Research Users & Phytotron Staff 

Studies currently underway in the Phytotron include the molecular biology of cytoplasmic male sterility in Brassica and Raphanus, cold acclimation and frost resistance in Alfalfa, the role of plant transposons in gene diversification (Arabidopsis), the estimation of the rate of mildly deleterious mutation and the contribution of ultraviolet-B radiation on deleterious mutation rates in Amsinckia, developmental genetics in Drosophila and the evolutionary response to high levels of carbon dioxide in Chlamydomonas.  Over the past decade, numerous climate change studies have also been undertaken in the Phytotron. Using the central control computers and CO2 control systems, Phytotron researchers and staff have developed innovative programs which simulate diurnal and seasonal climate changes experienced in real ecosystems, man-made plant scapes or predicted futuristic climates. These so called "multi-day programs" have been used to grow seedlings of spruce and jackpine through 2-3 complete seasons in growth chambers (including sub-zero winter cold treatments), to study the re-vegetation of Brazilian Atlantic Rainforest species in the greenhouse, and to evaluate the suitability of diverse temperate forest species used within Montreal's Biodome.






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Phytotron Staff



The Phytotron is administered through the Biology department and operated jointly by a management team consisting of Phytotron staff, Scientific director (Dr. Dan Schoen) and Departmental Administrative Officer (Maria Colonna). The day to day operation of the facility is carried out by a team of four individuals: Mark Romer, Claire Cooney, Frank Scopelleti and Glenn Orr. Together, they work to maintain the facility in top working order, coordinate the use of different components, advise users on optimal growing conditions and effective use of the equipment, monitor and control pest populations within the facility.

Phytotron staff perform routine maintenance procedures on all Phytotron equipment between experiments and at regular intervals over the year. Preventative maintenance protocols include thorough cleaning of growing areas and mechanical zones, verification of heating, cooling and associated control systems, application of test programs to verify system limits and isolate potential problems. Repairs of defective equipment are carried out by staff or hired service professionals.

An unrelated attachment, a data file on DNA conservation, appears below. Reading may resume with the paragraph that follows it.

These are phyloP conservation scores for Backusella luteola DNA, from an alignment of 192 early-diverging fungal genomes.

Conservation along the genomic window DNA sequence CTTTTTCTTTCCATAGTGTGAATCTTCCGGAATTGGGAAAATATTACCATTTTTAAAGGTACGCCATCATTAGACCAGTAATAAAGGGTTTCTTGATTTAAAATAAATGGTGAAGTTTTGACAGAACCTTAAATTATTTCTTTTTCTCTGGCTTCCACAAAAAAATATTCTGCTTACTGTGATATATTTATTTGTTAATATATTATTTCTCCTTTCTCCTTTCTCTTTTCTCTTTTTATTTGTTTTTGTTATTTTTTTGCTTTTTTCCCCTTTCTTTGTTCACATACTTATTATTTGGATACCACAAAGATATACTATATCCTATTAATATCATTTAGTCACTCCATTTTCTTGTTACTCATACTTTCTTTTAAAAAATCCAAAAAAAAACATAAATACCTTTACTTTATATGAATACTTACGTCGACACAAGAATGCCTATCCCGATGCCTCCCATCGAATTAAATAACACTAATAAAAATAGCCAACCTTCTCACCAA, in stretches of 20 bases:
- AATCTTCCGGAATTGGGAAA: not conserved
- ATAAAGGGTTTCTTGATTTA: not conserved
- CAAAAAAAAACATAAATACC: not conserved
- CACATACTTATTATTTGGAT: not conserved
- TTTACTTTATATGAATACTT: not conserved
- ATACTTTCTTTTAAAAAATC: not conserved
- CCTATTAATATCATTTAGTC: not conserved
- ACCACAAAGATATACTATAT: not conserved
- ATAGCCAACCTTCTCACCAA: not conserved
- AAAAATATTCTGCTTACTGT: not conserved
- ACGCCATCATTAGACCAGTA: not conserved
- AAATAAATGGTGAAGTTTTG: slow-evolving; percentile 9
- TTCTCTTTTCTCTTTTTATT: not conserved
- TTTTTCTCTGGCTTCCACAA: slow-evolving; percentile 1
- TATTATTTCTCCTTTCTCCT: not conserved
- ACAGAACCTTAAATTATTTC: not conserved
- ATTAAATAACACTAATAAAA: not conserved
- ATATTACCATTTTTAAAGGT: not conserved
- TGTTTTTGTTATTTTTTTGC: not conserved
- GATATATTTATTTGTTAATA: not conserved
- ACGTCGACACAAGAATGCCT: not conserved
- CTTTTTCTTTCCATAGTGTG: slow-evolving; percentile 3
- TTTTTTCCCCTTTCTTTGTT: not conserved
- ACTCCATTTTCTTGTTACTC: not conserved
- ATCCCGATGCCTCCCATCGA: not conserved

Although plant care is the responsibility of the individual users, pest monitoring and control remains a daily challenge for Phytotron staff. All plants are monitored on a weekly basis and an Integrated Pest Management strategy has been implemented to handle pest and pathogen problems that arise within the facility. Over the past 20 years, the thrust of the Phytotron pest control strategy has gradually shifted from a total reliance on chemical solutions to more effective and increasingly available biological control agents. The biological program currently in place relies heavily on principles of sanitation and plant/person management to minimize introduction and spread of pests within the facility. [more info]

Phytotron staff have also been actively involved in several external projects related to controlled environment research and agriculture. These have included the design of new Phytotron facilities worldwide, the training of Phytotron support staff from other facilities, and the development, testing and application of new control technologies and methodologies.[more info] 

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Copyright January 2003  [McGill University Phytotron]. All rights reserved.

Photos courtesy of the Biology Dept. Image Centre, (photographers Guy L'Heureux & Carole Smith)

and McGill's Web Communications Group (photographer Marci Denesiuk)